When Apple released its mapping application for iOS it confirmed what many big data evangalists had been preaching, Data Trumps Everything.(eventually)
Best design, worthless without data.
Sophisticated Software, worthless without data.
While Apple won the first round in the mobile platform wars using world class design and excellent user experience, they have shown the gap in their strategy, their Achilles heal. The rapidly approaching next generations of personal computing will be built on a foundation Hardware and software differentiated with DATA.
This reality was made even more visible at the Gartner Application Architecture, Development & Integration Summit, during a Keynote interview of Michael Abbott, a partner at Kleiner Perkins Caufield & Byers. Mr. Abbott expressed concern about the walled gardens of data (read Google, twitter, Facebook) becoming significant barriers to competition and innovation.
Michael Abbot is exactly right. The next innovations, as we move to a cognitive economy, will require access to data, massive amounts of data. Scale and access will become huge advantages and barriers. Start-up organizations will be hard pressed to innovate without having access to these sources of data. While some innovative companies will be able to create ways to collect and build their own reservoirs of data, others will have to partner to gain access. But the bottom line is excellent hardware and software are table stakes in the cognitive economy, but data will be the coin of the realm.
In the case of Apple Maps, it is hard to believe Apple would ever catch Google. Google has long held an advantage with search and it’s velocity of innovation and improvement are difficult to match. Apple would have to exceed the rate at which Google is innovating and collecting data. With the ever increasing population of google powered devices it doesn’t look good for Apple.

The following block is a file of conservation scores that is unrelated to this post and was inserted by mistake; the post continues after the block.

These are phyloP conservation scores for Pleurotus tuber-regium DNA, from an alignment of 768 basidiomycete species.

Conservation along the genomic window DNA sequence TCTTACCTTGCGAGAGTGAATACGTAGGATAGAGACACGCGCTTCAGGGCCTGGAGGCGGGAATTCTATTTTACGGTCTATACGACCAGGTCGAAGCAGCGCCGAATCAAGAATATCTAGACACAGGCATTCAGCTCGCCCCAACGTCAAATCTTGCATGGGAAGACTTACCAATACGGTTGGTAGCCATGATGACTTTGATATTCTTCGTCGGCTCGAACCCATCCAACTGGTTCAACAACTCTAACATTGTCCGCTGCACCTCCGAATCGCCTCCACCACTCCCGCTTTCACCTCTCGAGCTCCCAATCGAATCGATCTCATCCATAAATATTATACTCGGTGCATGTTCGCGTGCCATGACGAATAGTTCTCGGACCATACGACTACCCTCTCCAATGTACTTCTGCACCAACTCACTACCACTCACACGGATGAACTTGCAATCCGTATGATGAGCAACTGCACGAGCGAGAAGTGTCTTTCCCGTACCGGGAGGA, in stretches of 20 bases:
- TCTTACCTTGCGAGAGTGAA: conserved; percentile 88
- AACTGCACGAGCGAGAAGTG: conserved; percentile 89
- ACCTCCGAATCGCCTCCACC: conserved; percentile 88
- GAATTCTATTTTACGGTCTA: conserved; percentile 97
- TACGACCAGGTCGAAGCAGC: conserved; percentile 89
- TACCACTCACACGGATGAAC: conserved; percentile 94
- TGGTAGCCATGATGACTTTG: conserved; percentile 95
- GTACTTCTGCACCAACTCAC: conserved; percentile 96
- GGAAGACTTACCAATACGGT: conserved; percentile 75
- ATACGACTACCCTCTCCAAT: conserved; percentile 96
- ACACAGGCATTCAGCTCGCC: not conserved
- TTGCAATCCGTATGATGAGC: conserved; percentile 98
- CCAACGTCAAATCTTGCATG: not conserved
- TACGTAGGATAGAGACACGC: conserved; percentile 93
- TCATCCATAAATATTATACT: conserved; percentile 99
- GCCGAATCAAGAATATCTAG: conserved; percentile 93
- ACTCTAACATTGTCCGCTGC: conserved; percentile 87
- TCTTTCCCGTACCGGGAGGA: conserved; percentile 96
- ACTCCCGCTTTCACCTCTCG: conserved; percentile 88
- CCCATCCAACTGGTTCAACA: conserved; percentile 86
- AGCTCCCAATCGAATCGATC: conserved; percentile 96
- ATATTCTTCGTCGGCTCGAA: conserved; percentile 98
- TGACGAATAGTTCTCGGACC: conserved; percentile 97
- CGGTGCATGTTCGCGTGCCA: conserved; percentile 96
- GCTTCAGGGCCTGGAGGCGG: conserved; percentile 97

Steve Yegge over in his Google+ feed has a post I just found about his experience presenting to Jeff Bezos. His description of the experience and his approach was great. The entire post is interesting but my favorite part is the second to last paragraph.
You have to understand: most people were scared around Bezos because they were waaaay too worried about trying to keep their jobs. People in high-level positions sometimes have a little too much personal self-esteem invested in their success. Can you imagine how annoying it must be for him to be around timid people all day long? But me — well, I thought I was going to get fired every single day. So fuck timid. Might as well aim high and go out in a ball of flame.
We all have seen the timid presentation, that’s why I like the last lines so very much (my emphasis added). Read the whole post you will enjoy it.
Kevin Rose interviews Chris Sacca of lower case capital and Chris gives a great interview. I recommend you watch the whole thing. But, to hear the best explanation of how advertising has evolved and why services like Twitter, Foursquare and Square are so valuable. The explanation starts at 34 Min.
If you like this interview you might also like Chris Sacca on This Week in Start-ups
I have long explained to people the value of the data corporations collect. I have seen first hand the value of large pools of correlated, linked, behavior generated data and as Tim O’Reilly points out in his post so does Google.
My favorite definition of Cognitive** is:
Having a basis in or reducible to empirical factual knowledge.
The key part of the definition as it relates to Tim’s post and Google is “Having a Basis in or reducible to” . I also like “empirical”. Cognition requires data and lots of it. Algorithms are secondary to the data for without the data there is nothing.
Google is just a stalking horse for the coming cognitive economy, there are many other players less public and less chic that are working to exploit the coming opportunities.
**”cognitive.” The American Heritage® Dictionary of the English Language, Fourth Edition. Houghton Mifflin Company, 2004. Answers.com 18 Dec. 2007. http://www.answers.com/topic/cognitive
Google releases Google Maps for Symbian Devices. Just more Fuel for my earlier post about the ideal combination of Nokia and Google. It is probably my wishful thinking but it has a great deal of potential.
Here are two Twitter bots I would love to see:
- Google search history bot posts at random my search queries every hour or so.
- FedEx tracking bot send it the tracking number and it twitters the location of your package.
This in my experience is a very accurate description of Silicon Valley via The New York Times:
Mr. Hettig, the estate planning lawyer, sums it up for many: “We’re in such a rarefied environment,” he said, “people here lose perspective on what the rest of the world looks like.”